News item

Warning over increase in scam mail shots from China

Trading standards is warning consumers to be wary of scam mail shots apparently originating fromChina.

A man calling himself Peter Zu has written to many West Yorkshire residents recently (and possibly to consumers across the rest of the UK).

In his letter Mr Zu claims that one of his clients has recently passed away and with no family to inherit his fortune, he wants to share it with you given that you share the deceased surname.

West Yorkshire Trading Standards Service has recently received many reports of consumers opening similar letters. Mr Zu is not the only one writing to West Yorkshire residents. Others who have sent similar letters recently include Lui Wong, Hiu Au-Yeung, Christopher Wong, Aki Akira and Tai Fu Park, all offering a similar tale and the promise of financial gain through a spurious long lost inheritance.

These scams typically carry many of the same traits; the need for confidentiality - keeping the scam a secret between recipient of the letter and the scammer; to give credibility to the letter it often uses names or places having some commonality with the recipient, and an immediate response is often required to ensure the victim does not have a chance to think about their actions. Many letters bear UK stamps however in most cases the letters are sent in bulk into theUK and then posted on to its intended recipient at a lesser rate.

The letters don’t always ask for money or personal details immediately. However at some stage, the scam works by the victim paying a small fee relative to the amount to be released to the consumer. Unfortunately the larger amount never materialises, the scam is in essence an advance fee fraud.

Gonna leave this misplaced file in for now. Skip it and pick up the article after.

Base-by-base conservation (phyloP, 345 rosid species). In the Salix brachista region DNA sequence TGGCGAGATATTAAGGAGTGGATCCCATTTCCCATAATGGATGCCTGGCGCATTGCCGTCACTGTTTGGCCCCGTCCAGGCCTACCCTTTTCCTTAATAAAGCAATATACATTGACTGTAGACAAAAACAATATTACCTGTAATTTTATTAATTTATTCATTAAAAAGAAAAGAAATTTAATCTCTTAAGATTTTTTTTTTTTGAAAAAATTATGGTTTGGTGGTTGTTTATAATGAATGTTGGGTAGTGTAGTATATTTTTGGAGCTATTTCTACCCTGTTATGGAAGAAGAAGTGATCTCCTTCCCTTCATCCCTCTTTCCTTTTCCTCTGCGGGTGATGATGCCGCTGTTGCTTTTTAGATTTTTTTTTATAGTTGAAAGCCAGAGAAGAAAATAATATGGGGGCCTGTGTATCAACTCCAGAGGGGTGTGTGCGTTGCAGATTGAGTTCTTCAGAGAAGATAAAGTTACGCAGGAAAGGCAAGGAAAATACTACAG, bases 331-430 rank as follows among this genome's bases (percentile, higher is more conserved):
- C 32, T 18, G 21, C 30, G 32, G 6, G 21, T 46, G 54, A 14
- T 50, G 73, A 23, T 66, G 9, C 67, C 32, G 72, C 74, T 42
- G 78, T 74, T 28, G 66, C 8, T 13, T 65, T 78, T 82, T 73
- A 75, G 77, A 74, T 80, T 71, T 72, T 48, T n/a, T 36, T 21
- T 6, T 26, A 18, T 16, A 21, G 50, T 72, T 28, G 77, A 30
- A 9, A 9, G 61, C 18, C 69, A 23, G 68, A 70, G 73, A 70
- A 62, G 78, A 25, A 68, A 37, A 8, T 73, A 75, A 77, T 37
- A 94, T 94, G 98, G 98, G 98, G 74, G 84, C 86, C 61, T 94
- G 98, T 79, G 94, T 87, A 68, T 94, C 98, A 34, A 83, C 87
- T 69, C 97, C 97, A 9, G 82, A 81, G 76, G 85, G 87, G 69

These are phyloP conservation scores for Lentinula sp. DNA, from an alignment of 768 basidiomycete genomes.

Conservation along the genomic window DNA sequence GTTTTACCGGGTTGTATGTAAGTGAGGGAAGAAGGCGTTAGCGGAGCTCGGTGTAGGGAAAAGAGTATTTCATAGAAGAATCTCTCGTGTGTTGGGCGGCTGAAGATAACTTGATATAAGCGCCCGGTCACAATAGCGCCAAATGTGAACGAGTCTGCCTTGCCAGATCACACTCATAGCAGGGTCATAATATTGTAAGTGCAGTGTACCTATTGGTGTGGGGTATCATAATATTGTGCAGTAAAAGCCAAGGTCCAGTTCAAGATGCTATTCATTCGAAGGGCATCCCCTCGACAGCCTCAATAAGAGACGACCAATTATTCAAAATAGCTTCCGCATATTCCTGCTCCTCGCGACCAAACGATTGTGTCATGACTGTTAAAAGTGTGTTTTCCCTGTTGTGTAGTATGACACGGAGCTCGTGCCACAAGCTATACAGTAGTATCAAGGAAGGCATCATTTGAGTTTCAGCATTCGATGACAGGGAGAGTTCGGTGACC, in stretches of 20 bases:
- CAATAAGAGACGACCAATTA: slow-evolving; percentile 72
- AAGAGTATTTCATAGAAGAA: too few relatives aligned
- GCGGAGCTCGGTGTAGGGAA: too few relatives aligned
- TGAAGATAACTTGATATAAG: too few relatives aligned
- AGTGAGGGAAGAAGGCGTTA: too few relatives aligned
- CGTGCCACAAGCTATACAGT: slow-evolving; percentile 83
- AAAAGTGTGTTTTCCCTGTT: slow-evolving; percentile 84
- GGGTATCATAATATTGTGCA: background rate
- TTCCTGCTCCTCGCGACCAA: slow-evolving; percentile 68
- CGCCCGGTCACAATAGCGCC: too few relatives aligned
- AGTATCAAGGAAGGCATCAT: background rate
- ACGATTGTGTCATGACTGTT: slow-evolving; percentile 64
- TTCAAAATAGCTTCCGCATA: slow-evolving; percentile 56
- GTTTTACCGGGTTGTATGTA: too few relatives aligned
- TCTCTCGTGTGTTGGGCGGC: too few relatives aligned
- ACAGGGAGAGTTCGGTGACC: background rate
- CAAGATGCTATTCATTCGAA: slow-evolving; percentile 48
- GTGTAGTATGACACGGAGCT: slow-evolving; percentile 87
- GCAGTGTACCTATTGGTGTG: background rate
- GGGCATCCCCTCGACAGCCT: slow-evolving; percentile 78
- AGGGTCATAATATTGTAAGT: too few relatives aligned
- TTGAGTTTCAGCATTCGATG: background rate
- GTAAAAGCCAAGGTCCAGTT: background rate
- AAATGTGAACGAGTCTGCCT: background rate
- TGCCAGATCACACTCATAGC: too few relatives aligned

Trading standards advice to consumers is not to respond to such scams, as well as losing money those who do reply usually get added to a ‘suckers list’ - oftenresulting in them being targeted further.

Graham Hebblethwaite, Chief Officer of West Yorkshire Trading Standards, said,”Although the vast majority of people see these letters for exactly what they are, the fact that they are still be sent out suggests this is not always the case. Although it is often difficultto trace their origin I would still encourage people to report them, the more information that can be gathered the more chance there is of catching those responsible”.

Councillor Neil Taggart, Chair of West Yorkshire Joint Services Committee, which oversees the work of Trading Standards said, “Iwould particularly appeal to those members of the public who may have a relative or know of someone living alone who may not be aware of these types of scams, prevention is always better than cure, please pass on the advice and make sure no one you know becomesa victim” .

Anyone who has concerns on this or any other consumer matter should call Consumer Direct on 0845 404 05 06. Alternatively consumers wanting to find out more aboutscam shots and the tricks employed by the scammers can visitwww.thinkjessica.com

Notes to editors:

Scanned copies of various examples of scam mails can be made provided. Please emaildstrover@wyjs.org.uk- David Strover, Principal Trading Standards Officer (T.0113 393 9902) to request copies.